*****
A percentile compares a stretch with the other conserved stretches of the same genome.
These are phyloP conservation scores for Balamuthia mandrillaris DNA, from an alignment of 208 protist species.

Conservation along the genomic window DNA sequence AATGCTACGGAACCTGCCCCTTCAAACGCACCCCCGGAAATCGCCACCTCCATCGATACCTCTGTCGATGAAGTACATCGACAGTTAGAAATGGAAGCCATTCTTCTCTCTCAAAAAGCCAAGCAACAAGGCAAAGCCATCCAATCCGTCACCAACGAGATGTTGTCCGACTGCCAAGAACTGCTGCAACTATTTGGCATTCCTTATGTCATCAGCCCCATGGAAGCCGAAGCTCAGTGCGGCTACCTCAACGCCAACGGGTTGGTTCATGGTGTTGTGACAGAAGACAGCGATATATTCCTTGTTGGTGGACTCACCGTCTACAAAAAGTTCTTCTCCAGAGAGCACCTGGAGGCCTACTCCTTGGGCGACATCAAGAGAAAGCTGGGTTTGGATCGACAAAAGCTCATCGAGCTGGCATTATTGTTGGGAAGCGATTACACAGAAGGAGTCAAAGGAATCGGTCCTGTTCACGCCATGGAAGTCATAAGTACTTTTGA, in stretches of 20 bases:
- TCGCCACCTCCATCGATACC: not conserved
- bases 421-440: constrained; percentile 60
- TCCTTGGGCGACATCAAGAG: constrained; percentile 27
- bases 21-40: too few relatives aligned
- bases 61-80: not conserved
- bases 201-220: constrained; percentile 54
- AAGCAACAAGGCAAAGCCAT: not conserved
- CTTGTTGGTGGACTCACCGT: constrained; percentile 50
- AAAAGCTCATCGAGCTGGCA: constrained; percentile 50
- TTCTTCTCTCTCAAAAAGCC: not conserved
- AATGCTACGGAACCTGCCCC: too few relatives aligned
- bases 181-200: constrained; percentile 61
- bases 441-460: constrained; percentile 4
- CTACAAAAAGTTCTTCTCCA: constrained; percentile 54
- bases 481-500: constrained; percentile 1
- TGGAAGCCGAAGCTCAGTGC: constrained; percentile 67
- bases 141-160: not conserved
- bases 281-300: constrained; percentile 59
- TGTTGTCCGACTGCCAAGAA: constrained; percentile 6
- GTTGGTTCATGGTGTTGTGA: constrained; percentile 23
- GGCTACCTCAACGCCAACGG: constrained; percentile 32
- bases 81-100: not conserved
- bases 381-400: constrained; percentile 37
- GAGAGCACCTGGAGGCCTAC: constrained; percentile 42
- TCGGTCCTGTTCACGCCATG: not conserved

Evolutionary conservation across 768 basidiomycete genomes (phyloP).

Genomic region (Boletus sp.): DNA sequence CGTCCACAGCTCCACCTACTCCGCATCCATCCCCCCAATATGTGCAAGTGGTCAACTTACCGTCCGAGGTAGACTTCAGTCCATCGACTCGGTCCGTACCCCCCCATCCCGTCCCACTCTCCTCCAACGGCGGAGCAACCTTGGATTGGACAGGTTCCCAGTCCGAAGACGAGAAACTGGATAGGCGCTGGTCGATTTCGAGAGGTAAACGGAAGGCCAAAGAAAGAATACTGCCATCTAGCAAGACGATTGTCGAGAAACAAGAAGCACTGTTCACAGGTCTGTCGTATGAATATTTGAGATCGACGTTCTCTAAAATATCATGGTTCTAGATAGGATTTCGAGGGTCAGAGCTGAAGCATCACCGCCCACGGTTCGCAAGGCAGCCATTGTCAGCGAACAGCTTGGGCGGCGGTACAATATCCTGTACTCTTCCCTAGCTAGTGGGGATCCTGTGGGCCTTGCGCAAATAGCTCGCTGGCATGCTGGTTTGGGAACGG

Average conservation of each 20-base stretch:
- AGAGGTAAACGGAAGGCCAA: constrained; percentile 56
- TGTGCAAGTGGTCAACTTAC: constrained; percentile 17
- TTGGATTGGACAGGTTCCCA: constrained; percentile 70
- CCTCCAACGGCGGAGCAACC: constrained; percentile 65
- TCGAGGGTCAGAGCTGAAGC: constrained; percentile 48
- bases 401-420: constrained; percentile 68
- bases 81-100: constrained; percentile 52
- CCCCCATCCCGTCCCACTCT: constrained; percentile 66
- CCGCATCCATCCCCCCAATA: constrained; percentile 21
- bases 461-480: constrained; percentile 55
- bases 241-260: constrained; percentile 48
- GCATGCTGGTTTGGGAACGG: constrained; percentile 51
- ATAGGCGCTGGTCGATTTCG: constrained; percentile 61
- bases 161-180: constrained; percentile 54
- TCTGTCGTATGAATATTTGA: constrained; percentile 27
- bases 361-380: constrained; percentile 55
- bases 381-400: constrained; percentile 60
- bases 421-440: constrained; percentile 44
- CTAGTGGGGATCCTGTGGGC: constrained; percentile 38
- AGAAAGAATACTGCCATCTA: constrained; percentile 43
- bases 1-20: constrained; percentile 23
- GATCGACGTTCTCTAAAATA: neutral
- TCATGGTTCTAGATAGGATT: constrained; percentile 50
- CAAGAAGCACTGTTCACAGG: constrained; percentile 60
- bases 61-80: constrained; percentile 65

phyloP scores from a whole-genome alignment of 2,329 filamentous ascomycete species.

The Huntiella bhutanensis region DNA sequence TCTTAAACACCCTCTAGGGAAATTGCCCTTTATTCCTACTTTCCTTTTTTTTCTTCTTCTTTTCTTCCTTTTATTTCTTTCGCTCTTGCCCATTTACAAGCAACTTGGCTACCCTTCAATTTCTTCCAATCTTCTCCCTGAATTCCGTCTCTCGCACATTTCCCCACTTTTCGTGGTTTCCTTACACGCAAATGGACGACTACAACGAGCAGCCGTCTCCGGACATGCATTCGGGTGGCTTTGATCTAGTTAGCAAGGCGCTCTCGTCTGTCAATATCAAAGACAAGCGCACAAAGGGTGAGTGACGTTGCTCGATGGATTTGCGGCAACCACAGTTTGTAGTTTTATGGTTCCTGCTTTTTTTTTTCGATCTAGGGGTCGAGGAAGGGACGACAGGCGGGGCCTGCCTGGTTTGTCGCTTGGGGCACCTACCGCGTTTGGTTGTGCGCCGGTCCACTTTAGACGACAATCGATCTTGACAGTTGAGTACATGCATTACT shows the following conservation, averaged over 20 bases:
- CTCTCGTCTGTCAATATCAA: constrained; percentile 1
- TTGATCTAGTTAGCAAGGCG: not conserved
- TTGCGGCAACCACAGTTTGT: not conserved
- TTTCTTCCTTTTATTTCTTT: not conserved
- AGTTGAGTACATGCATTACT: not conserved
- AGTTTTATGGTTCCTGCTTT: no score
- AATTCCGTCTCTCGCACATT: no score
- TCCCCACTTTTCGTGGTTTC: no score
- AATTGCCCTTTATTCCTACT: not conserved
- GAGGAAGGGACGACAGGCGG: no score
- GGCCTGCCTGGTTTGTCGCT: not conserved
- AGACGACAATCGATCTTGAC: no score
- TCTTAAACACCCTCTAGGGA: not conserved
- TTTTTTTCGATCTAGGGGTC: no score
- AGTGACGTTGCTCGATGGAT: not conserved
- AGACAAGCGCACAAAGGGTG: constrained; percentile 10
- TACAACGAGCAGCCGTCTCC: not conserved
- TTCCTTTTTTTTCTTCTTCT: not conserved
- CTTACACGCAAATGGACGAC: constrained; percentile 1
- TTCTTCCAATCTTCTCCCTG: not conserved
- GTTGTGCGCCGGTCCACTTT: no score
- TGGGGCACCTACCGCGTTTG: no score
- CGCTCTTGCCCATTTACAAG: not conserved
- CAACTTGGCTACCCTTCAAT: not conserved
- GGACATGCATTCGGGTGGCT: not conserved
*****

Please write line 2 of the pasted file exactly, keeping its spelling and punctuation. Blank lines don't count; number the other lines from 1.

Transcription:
These are phyloP conservation scores for Balamuthia mandrillaris DNA, from an alignment of 208 protist species.